Osteoarthritis arthritis (OA)

Use Current Resource less than five years old.
>Identify the pathophysiology of osteoarthritis and rheumatoid arthritis. Consider the
similarities and differences of the disorders.
>Select two of the following patient factors: genetics, gender, ethnicity, age, or behavior.
Reflect on how the factors you selected might impact the pathophysiology of the disorders,
as well as the diagnosis of and treatment for the disorders.
>Write a description of the pathophysiology of osteoarthritis and rheumatoid arthritis,
including the similarities and differences between the disorders. Then explain how the
factors you selected might impact the pathophysiology of the disorders, as well as the
diagnosis of treatment for the disorders.

Arthritis

Osteoarthritis arthritis (OA) also called wear and tear arthritis or degenerative joint
disease arises as a result of breakdown of joint cartilage and usually begins in a single joint. On
the other hand, rheumatoid arthritis is inflammatory and chronic type of arthritis classified as
autoimmune diseases that attacks the tissues of the body. This paper delineates on the
pathophysiology of these two diseases, their similarities, differences in conjunction to some of
the patient factors and how they impact on the disorders, diagnosis and treatment.
In a normal situation, cartilage undergoes remodeling process that is stimulated by
movement or use of the joints. In patients suffering from OA, the process is altered by
combination of cellular, mechanical and biochemical processes leading to an increase in cartilage
degradation and abnormal reparation of cartilage (Singh & Lewallen, 2013).
The disease is mainly characterized by progressive loss of cartilage, with increased
thickness of subchondral plate, cysts and osteophytes (Singh & Lewallen, 2013). As the disease
progresses, further calcification of nearby cartilage and vascular invasion is likely to occur
reducing the thickness of the articular cartilage and as time passes by bones are remodeled and

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deterioration of cartilage is enhanced. Inflammation also occurs on the periarticular tissues and is
milder in terms of severity when compared to RA (Singh & Lewallen, 2013).
RA is more an autoimmune disease as opposed to OA that is mechanical. The triggers of
RA at its initial stages are unclear but genetics, hormones and environmental factor play a role.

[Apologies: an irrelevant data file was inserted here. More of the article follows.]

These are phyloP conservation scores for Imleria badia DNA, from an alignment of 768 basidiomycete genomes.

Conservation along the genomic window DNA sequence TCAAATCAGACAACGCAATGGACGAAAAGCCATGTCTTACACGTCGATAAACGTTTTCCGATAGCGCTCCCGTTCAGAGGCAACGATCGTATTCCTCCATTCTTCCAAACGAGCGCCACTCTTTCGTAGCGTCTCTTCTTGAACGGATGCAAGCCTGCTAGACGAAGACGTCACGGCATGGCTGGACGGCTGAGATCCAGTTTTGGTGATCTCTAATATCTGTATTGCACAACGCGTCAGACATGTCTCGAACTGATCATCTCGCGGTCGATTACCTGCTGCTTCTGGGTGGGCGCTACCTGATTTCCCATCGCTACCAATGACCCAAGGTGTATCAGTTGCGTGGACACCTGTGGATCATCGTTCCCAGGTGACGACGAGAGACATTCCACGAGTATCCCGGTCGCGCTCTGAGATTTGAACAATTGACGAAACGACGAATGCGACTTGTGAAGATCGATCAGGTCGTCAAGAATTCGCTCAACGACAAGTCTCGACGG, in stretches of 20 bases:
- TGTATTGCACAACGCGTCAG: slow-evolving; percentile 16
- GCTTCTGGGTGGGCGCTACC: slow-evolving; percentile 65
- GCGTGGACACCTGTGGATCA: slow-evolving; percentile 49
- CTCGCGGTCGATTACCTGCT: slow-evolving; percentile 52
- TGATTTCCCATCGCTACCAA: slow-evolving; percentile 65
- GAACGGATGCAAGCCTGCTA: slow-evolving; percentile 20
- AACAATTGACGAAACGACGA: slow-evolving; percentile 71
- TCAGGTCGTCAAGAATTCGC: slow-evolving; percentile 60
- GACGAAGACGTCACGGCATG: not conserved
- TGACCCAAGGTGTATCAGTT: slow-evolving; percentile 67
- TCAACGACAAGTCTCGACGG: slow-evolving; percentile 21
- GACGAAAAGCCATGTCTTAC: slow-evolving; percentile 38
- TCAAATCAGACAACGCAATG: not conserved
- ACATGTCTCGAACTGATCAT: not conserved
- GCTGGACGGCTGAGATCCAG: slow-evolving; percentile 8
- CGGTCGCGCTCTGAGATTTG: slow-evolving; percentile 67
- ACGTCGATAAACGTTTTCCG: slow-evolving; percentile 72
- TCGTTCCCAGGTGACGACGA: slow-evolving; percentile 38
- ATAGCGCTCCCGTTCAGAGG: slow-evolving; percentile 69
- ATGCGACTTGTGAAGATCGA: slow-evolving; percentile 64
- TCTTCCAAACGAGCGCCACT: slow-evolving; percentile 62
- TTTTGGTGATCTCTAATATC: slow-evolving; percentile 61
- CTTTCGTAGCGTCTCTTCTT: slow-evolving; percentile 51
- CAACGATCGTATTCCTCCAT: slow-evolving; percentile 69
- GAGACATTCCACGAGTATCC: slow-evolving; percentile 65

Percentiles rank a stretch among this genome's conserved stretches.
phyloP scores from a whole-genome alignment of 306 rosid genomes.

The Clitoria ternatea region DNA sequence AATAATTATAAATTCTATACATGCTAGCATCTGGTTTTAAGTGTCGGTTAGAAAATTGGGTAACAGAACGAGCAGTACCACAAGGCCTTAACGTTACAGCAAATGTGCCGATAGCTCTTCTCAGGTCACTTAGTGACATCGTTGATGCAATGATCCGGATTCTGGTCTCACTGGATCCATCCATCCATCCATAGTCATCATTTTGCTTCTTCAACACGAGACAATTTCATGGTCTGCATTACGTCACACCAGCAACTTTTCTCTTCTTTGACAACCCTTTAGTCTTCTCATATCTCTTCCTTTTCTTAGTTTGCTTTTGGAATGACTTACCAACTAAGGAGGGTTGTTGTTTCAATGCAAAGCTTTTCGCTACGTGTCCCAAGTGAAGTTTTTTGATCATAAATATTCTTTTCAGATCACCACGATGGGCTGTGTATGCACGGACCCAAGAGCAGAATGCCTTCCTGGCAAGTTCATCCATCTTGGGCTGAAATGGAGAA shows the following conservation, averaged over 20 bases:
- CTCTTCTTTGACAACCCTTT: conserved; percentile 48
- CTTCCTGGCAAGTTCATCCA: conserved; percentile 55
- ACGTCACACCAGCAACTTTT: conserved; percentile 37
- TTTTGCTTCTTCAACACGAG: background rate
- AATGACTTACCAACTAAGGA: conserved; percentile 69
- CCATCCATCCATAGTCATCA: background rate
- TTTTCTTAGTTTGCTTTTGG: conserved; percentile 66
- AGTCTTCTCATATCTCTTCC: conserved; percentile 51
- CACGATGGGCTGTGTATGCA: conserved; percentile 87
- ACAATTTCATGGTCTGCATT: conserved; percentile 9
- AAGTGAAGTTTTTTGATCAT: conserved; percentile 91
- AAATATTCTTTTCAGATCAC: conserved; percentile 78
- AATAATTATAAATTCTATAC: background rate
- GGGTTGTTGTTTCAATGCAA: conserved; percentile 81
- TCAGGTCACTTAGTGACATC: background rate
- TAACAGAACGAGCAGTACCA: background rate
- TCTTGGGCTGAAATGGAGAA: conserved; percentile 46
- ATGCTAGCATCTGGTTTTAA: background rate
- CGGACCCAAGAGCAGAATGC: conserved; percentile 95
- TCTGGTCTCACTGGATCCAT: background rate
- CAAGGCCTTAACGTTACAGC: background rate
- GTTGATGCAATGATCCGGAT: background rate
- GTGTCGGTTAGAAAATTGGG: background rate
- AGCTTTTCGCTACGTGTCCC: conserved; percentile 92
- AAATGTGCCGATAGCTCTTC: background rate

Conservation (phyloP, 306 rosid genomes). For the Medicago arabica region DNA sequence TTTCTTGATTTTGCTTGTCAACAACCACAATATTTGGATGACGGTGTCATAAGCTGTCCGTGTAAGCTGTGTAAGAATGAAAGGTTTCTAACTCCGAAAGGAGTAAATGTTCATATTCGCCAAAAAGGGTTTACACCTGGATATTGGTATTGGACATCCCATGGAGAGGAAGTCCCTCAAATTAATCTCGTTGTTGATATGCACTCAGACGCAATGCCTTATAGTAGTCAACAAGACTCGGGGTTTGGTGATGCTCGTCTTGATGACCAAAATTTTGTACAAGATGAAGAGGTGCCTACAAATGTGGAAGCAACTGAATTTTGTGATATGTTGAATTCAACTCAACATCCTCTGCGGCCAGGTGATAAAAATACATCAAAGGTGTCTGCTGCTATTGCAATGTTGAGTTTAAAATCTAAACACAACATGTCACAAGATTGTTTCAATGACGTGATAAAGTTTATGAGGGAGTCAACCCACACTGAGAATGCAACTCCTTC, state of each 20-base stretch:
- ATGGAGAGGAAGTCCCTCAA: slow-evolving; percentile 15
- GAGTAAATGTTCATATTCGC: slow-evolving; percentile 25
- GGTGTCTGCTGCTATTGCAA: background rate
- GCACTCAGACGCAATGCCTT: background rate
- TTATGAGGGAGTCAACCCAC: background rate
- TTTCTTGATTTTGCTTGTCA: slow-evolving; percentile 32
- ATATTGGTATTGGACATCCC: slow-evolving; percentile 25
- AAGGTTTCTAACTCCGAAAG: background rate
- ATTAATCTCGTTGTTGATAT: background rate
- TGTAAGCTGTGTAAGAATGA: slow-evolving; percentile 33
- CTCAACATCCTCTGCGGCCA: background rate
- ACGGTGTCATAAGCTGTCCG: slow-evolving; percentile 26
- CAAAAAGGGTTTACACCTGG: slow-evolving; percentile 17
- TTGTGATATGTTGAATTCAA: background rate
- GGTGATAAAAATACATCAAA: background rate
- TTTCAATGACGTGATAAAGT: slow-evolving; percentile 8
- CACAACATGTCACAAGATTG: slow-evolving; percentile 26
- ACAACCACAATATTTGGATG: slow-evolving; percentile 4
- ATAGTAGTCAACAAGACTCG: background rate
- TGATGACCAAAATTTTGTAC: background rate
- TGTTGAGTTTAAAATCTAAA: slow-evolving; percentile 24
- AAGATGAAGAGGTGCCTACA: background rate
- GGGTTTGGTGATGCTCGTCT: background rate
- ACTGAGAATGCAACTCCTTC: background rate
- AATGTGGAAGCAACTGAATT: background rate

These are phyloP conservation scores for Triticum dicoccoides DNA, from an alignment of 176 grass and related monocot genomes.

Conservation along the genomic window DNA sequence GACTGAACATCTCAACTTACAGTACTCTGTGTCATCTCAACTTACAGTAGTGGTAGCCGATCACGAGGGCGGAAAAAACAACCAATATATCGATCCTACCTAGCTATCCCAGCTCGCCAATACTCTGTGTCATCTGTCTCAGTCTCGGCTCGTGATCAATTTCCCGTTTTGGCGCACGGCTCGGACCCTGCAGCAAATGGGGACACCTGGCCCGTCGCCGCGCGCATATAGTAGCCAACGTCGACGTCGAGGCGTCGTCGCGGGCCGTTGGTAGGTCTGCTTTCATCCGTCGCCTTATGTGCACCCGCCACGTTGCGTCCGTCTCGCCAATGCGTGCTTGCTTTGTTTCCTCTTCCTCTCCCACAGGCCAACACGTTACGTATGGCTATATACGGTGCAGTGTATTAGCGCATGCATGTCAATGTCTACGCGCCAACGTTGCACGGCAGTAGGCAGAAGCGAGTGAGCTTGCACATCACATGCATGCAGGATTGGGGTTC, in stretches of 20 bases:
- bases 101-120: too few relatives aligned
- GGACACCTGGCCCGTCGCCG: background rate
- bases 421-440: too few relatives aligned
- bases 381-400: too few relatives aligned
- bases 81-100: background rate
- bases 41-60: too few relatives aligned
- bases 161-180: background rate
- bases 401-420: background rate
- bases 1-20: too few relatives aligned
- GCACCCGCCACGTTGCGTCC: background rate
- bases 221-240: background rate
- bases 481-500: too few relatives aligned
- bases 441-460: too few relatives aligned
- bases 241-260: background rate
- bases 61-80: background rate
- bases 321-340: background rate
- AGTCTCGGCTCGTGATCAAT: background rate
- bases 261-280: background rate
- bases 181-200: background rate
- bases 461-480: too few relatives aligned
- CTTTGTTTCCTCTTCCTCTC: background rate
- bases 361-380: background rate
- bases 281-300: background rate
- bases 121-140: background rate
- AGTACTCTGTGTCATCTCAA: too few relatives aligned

The moment initial immune response is triggered autoantibodies and inflammatory cytokines are
produced by the cells of immune system that forms pannus (Kori et al. 2012). Pannus attacks and
destroys the bone and cartilage causing additional joint damages as well as systematic
complications that causes release of inflammatory mediators in affected joint.
Some of the differences between OA and RA is that OA is common type of arthritis
while RA is known for crippling and disabling people. One of the similarities between these two
kinds of arthritis is that the x-rays for joints affected show the damaged joints (Kori et al. 2012).
Similar test procedures such as joint fluid removal, arthrocentesis and joint fluid analysis can
assess these conditions.
There are various patient risk factors associated with these diseases that may impact on
their diagnosis as well as treatment. In OA the two risk factors is gender and age. OA affects
more male aged 45 and among women above the age of 55 years (Kori et al. 2012). Age has
impact on the cartilage extracellular matrix structure and other components and is also linked to
the decline of chondrocyte functioning and response rate to stimuli. Most male are more affected
by the condition at an earlier age compared to women. Therefore, when diagnosing and
providing treatment, it is important to know the gender and the age of the individual to help in
making informed decisions. Patient risk factors in RA are genetic and behaviors. The risk of
developing RA increases when a relative has the disease. Likewise, behaviors such as smoking
and exposing to chemicals induce autoimmune reactions that cause inflammation experienced in

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RA (Kori et al. 2012). Therefore, smoking is one of the strongest risk factors of RA. In
diagnosing, it becomes prudent to understand the history of an individual to determine whether
the individual has any relative that suffered from the same or if the individual is smoking and
using chemicals. This information allows, providing information that allows the medical
practitioner to reach tangible conclusion.
OA and RA affects the normal functioning of our bodies hence requires to be prevented.
The two diseases have similarities as well as differences as discussed in the paper. Patient risk
factors associated with these diseases include age, gender, genetics, and behaviors among others
and should be factored in diagnosis and treatment of these diseases.

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References

Kori, D et al. (2012). Osteoarthritis and Rheumatoid Arthritis 2012: Pathophysiology, Diagnosis,
and Treatment.

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